Mortgage volumes improve as a result of positive aspects on typical loans

Mortgage activity picked up last week, with purchases showing particular resilience amid rising interest rates.

The Mortgage Bankers Association's Market Composite Index, a measure of application volume based on a member survey, increased 1.8% seasonally for the weekly period ending November 19, while the unadjusted index increased 0.1% week-to-week. rise. The seasonally adjusted volume was 25% lower than in the same period of the previous year.

Both buying and refinancing contributed to the weekly uptrend. The purchasing index rose by a seasonally adjusted 5% compared to the previous week, which can be attributed to increases in both conventional and government applications, while the unadjusted volumes decreased by 0.4%. Year-on-year, unadjusted purchases were 4% lower.

“Buying activity rose for the third straight week as housing demand remains robust as the housing market approaches the typically slower Christmas season,” said Joel Kan, associate vice president of Economic and Industry Forecasting, MBA. Researchers from the National Association of Realtors and Fannie Mae released data last week suggesting that purchase demand was stronger than expected this fall.

The refinancing index rose by 0.4% compared to the previous week, thanks to increases in conventional loans. However, the volume was 34% lower year-over-year when the 30-year fixed-rate mortgage rate was 32 basis points below current levels.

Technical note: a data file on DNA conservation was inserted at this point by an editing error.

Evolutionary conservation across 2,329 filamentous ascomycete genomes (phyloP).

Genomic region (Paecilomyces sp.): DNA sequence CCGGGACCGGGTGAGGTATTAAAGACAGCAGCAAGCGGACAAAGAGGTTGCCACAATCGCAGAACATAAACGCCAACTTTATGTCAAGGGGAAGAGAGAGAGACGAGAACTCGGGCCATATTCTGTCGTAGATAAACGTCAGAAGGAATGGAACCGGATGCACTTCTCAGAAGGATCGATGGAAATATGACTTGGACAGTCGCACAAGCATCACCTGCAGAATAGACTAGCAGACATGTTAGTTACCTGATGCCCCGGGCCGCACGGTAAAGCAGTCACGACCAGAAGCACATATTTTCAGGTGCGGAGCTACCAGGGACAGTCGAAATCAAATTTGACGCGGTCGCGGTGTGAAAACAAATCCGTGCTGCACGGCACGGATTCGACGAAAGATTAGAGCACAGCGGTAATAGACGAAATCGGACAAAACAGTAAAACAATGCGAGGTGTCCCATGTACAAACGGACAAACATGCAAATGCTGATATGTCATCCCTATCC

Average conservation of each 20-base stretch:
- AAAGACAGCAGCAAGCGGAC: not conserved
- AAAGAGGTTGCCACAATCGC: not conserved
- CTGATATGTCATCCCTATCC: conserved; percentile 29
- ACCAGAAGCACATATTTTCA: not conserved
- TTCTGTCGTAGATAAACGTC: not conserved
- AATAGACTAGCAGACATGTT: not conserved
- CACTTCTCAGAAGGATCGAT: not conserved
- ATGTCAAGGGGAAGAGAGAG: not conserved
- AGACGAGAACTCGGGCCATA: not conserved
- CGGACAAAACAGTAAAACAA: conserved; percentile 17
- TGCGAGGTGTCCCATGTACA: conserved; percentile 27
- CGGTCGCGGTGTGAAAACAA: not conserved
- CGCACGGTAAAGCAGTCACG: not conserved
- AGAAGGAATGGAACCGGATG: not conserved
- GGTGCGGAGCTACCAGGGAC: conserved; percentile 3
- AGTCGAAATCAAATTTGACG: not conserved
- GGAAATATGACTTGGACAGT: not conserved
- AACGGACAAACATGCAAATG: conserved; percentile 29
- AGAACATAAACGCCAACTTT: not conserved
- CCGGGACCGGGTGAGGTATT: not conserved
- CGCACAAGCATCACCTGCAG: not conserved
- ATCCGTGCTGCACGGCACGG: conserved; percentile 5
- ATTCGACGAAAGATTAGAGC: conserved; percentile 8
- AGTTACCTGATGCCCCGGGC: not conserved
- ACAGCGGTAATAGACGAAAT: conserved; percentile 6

"Borrowers continue to lock out mortgages in anticipation of higher interest rates in the future," noted Kan.

Refinancing also increased its share of activity in relation to the total volume and reached a share of 63.1% compared to 62.9% in the previous week. Variable rate requests made a similar equity gain, climbing 3.4% from 3.1% seven days earlier.

Unlike earlier in the month, a rise in rates has not pushed the index down as investors wait to see what announcements the central bank might make in the near future, Kan said.

"Financial markets will continue to recognize the Federal Reserve's policy direction in the coming months, given the current high growth, high inflation environment," he said.

In addition to the growth in volume, the average loan size across all categories increased from week to week, with the average total pool of applications increasing 0.3% from $ 344,100 to $ 345,000. Lenders also reported similar small increases in refinancing and purchase volume, with the average refinancing amount being $ 308,600, up 0.5% from $ 307,200 in the previous seven day period. The average purchase amount increased 0.2% from $ 406,500 a week earlier to $ 407,200, marking the ninth straight week that the average purchase size was over $ 400,000.

The proportion of government-supported applications declined across the board compared to the previous week, although the number of new mortgage loans by the state increased. Federal Housing Administration-sponsored loans accounted for 8.6% versus 8.9%, while claims made through Veterans Affairs programs decreased from 10.8% to 10.3% of the total. Department of Agriculture-secured mortgages accounted for 0.4% of all loans, compared with 0.5% a week earlier.

Interest rates rose higher after a week of up and down, Kan said, with averages in all major categories increasing compared to the previous week period.

The average contract rate on the 30-year fixed-rate mortgage with balances of $ 548,250 or less rose from 3.2% a week earlier to 3.24% 3.28% from 3.26% week over week. The 30-year fixed rate average on loans secured by the Federal Housing Administration rose to 3.27%, up four basis points from 3.23% the previous week. The average mortgage rate rose to 2.59% from 2.56% for the second straight week. The 5/1 average of the floating rate increased 11 basis points to 3%, from 2.89% in the previous seven-day period.

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